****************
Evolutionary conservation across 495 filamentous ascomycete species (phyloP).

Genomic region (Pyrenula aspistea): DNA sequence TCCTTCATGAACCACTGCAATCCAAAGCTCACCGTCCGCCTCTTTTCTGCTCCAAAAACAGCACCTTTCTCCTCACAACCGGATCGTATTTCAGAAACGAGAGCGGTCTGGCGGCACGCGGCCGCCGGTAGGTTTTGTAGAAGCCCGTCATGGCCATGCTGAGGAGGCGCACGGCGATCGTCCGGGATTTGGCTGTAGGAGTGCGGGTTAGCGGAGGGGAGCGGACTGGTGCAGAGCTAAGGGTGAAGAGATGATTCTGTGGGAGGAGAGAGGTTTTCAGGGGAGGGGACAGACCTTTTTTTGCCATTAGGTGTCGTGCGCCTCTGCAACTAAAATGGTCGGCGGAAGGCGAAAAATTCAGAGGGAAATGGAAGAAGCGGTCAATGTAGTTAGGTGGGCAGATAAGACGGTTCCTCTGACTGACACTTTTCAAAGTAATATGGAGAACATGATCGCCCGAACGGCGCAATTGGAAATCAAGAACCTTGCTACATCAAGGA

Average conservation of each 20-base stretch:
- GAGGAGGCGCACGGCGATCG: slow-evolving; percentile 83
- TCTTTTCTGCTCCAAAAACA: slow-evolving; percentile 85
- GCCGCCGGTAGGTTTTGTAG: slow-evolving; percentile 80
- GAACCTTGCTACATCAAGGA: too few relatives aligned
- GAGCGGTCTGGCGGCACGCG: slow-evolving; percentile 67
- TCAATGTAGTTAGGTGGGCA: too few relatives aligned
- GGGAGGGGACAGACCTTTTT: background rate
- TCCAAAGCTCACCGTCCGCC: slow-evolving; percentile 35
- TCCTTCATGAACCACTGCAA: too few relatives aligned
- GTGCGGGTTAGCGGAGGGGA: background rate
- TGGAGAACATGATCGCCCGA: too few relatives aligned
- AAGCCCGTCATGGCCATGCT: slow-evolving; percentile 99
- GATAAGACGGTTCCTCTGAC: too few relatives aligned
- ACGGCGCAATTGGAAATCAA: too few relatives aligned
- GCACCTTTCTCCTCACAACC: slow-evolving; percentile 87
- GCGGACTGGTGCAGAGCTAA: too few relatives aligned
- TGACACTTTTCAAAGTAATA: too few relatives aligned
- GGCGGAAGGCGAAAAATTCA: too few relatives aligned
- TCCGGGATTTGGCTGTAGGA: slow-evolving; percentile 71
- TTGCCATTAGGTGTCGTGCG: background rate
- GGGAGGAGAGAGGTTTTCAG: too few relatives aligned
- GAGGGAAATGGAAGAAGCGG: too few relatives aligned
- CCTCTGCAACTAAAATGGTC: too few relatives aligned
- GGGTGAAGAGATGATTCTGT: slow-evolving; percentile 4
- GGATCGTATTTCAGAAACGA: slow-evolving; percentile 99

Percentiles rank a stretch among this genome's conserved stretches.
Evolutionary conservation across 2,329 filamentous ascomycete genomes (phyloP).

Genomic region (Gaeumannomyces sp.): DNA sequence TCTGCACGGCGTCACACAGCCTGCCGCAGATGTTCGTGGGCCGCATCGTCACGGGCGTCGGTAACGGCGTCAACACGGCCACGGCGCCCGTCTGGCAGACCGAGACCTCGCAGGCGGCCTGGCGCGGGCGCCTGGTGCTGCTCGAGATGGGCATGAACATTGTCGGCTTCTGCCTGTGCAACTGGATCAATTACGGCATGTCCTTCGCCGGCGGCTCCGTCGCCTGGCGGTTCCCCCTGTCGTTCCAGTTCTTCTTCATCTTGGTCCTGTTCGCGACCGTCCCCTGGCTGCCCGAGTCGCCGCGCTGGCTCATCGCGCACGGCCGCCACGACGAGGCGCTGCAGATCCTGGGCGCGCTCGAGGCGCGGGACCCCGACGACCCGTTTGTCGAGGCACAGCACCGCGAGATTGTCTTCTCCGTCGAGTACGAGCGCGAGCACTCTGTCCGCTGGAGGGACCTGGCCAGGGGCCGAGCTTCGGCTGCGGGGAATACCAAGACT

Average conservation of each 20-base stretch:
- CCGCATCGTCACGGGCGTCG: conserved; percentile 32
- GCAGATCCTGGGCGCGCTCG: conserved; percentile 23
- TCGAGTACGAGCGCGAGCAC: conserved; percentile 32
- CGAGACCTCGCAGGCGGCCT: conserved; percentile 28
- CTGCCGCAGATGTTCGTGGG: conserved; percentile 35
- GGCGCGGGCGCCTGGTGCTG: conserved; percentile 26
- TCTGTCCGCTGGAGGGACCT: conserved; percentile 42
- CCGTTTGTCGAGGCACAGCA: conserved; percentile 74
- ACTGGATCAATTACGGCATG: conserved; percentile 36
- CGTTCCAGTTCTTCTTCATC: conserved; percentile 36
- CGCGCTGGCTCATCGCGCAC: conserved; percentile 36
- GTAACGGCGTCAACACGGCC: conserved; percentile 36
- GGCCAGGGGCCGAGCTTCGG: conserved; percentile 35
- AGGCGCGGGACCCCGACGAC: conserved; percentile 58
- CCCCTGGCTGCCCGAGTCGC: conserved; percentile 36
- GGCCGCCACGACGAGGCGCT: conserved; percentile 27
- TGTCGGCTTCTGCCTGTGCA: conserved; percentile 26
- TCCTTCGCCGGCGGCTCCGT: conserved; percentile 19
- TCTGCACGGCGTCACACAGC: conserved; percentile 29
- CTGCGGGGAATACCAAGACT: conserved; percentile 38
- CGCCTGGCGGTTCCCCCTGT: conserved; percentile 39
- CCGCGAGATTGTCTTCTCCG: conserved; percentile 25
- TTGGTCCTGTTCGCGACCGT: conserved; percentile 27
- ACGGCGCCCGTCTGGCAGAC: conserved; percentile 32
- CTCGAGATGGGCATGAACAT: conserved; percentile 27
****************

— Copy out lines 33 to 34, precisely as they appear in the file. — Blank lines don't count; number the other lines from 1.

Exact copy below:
- CCGCATCGTCACGGGCGTCG: conserved; percentile 32
- GCAGATCCTGGGCGCGCTCG: conserved; percentile 23